Earlier this year The Lincoln Navigator got a little bit of an upgrade, dropping the tried-and-true 5.4 liter V8 for the 3.5 liter EcoBoost V6. The new Navigator also got a few exterior and interior enhancements as well, but by-and-large remained mostly unchanged, though a dramatic shift away from steel is already underway.
Much like the 2015 Ford F-150, the Lincoln Navigator will soon shed its steel body for a lighter aluminum one in a bid to shed weight and improve fuel economy, reports Automotive News. A new 10-speed automatic transmission and hybrid drivetrain may also be in works, though it’s far from confirmed yet.
The aluminum body however makes sense, given Ford’s recent foray into lightweight alloys. The Blue Oval has already made it clear that it plans to “aluminize” its entire lineup, with the best-selling F-150 leading the way. It seems Ford is going for a top-down approach to aluminum vehicles, beginning with the heaviest and working its way down through the ranks. After the 2015 F-150, the Lincoln Navigator is the heftiest vehicle, weighing between about 5,800 and 6,200 pounds. Not even the potent 3.5 liter EcoBoost engine could do much to improve the paltry fuel economy of the Navigator, which is about 14 city and 20 highway (16 combined).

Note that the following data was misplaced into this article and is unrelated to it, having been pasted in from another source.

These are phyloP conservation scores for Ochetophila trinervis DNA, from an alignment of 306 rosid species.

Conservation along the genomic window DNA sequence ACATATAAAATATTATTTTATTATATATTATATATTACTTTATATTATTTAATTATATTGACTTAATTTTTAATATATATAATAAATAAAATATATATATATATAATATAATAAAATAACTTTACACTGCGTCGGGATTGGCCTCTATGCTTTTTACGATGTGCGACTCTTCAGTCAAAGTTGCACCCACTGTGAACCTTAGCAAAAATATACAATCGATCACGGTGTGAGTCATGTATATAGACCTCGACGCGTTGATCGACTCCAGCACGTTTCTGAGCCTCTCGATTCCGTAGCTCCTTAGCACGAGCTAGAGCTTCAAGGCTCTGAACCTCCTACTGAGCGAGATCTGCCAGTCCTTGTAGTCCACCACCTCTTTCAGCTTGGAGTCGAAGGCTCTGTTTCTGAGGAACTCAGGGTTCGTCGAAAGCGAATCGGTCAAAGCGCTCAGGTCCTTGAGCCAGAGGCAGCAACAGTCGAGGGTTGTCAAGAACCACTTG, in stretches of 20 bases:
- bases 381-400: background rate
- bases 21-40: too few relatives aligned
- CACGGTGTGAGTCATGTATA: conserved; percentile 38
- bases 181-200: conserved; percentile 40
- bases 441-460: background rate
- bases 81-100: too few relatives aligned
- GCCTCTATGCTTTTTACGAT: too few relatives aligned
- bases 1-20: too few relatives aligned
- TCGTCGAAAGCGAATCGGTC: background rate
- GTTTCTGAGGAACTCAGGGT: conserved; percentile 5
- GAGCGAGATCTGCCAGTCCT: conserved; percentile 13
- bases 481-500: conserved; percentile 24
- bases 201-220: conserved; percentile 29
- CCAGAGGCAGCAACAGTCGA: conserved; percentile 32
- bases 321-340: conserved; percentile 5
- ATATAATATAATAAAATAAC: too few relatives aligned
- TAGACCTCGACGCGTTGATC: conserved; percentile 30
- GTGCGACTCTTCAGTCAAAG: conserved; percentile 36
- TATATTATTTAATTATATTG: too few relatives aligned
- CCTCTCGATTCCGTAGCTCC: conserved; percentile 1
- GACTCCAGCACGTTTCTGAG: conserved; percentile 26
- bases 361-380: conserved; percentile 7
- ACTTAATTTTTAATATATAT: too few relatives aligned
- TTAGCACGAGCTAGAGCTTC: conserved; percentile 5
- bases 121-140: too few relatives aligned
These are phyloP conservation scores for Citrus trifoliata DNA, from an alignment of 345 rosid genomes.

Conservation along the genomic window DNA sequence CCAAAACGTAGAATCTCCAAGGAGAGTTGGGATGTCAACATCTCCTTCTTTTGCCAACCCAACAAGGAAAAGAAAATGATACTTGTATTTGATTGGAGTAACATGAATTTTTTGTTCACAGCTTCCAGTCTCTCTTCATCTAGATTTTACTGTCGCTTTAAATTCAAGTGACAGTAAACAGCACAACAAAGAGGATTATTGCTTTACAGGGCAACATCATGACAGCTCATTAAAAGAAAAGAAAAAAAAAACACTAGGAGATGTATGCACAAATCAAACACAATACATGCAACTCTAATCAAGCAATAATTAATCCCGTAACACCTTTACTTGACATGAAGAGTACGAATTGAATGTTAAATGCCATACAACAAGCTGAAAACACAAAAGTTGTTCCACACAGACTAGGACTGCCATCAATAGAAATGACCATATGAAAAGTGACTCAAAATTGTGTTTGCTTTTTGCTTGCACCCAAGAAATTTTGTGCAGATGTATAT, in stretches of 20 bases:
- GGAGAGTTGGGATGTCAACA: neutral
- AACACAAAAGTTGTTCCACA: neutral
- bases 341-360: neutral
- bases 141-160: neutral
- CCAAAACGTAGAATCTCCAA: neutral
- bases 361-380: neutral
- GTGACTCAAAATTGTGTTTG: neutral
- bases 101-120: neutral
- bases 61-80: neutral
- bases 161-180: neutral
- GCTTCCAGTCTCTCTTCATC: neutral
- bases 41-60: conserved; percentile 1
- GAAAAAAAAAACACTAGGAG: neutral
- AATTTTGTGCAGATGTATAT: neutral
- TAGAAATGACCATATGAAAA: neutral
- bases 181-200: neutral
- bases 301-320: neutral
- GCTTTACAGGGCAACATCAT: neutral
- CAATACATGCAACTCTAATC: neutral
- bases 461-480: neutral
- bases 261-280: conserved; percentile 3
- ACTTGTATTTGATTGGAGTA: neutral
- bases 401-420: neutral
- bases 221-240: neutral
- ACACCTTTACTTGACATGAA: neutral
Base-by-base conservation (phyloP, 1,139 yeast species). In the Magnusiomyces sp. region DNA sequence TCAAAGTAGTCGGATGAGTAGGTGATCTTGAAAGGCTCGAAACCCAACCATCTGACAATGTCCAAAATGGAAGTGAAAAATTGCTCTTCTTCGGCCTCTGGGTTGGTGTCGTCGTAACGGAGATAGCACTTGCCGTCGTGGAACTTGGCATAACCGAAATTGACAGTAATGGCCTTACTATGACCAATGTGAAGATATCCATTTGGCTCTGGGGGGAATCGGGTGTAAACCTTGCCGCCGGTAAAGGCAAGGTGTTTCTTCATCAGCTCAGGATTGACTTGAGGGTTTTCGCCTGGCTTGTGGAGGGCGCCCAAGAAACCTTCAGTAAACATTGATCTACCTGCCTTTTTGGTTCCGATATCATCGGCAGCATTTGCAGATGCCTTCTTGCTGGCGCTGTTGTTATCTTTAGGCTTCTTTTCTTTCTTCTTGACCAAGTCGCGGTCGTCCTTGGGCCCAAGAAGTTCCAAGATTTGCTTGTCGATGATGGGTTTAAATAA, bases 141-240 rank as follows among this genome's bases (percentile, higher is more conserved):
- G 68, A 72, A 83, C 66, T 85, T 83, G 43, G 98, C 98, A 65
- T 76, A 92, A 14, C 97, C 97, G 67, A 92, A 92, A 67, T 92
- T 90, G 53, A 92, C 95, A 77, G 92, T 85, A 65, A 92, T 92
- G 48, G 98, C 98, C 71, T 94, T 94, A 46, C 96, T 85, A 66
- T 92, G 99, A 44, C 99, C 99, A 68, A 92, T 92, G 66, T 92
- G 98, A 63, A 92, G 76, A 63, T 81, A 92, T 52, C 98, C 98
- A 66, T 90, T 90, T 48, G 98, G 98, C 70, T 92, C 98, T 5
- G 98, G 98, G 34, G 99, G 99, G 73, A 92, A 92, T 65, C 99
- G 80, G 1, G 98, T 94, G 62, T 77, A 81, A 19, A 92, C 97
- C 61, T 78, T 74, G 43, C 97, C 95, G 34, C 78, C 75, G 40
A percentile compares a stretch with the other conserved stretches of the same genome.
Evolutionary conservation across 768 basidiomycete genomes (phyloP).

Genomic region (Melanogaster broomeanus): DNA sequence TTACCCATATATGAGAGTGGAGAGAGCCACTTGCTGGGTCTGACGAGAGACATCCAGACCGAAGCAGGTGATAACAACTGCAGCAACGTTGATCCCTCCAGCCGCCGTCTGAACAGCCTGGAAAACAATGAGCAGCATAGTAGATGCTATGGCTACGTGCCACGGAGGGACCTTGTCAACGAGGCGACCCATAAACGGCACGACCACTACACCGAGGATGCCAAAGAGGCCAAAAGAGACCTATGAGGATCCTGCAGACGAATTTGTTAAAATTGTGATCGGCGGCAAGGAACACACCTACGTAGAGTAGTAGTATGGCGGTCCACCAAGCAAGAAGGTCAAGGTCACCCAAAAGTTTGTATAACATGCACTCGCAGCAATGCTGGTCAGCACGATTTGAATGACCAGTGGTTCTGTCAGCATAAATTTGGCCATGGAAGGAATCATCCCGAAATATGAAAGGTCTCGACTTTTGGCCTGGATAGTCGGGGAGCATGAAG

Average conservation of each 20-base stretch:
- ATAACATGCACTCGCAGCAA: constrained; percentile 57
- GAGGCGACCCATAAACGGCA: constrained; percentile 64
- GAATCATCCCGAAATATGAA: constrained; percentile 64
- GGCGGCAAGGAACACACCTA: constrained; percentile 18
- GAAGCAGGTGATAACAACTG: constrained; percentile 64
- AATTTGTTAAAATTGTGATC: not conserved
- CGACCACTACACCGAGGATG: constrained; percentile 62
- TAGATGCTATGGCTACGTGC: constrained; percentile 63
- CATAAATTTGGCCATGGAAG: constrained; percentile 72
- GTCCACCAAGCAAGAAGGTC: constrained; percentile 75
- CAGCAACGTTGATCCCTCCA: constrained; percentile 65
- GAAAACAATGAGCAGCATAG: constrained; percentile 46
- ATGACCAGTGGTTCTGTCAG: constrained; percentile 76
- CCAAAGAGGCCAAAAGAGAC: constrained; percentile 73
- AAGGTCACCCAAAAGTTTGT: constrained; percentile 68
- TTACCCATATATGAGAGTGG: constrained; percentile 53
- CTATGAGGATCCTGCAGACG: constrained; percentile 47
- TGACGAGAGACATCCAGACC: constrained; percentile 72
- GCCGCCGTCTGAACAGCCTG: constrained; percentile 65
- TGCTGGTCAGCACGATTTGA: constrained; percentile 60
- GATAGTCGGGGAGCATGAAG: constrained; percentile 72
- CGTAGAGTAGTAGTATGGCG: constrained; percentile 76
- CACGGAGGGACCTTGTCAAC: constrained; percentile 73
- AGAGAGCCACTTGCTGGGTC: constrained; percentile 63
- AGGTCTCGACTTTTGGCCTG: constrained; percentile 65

Going to aluminum, however, could help the Navigator lose several hundred pounds of extra weight, boosting fuel economy up into the mid-20s on the highway. While that isn’t breaking any records, it does make the Navigator a lot more competitive, and true to Ford fashion, new engines tend to precede new body designs. The newer, lighter aluminum Lincoln Navigator could hit dealerships as soon as the second half of 2016, as a 2017 model.
Ford’s luxury division could certainly use the upgrade, as sales and interest in Lincoln are a shadow of what they used to be, and competitors like Cadillac and Lexus have managed to keep their SUVs relevant at a time when crossovers have become dominant.
Meanwhile, Lincoln is pumping a special scent into its dealerships and debuting concept cars like the MKX without a complete interior. There’s a growing gap between what Lincoln is doing, and what the rest of the luxury car world is doing.
Can a shift to aluminum save the Navigator?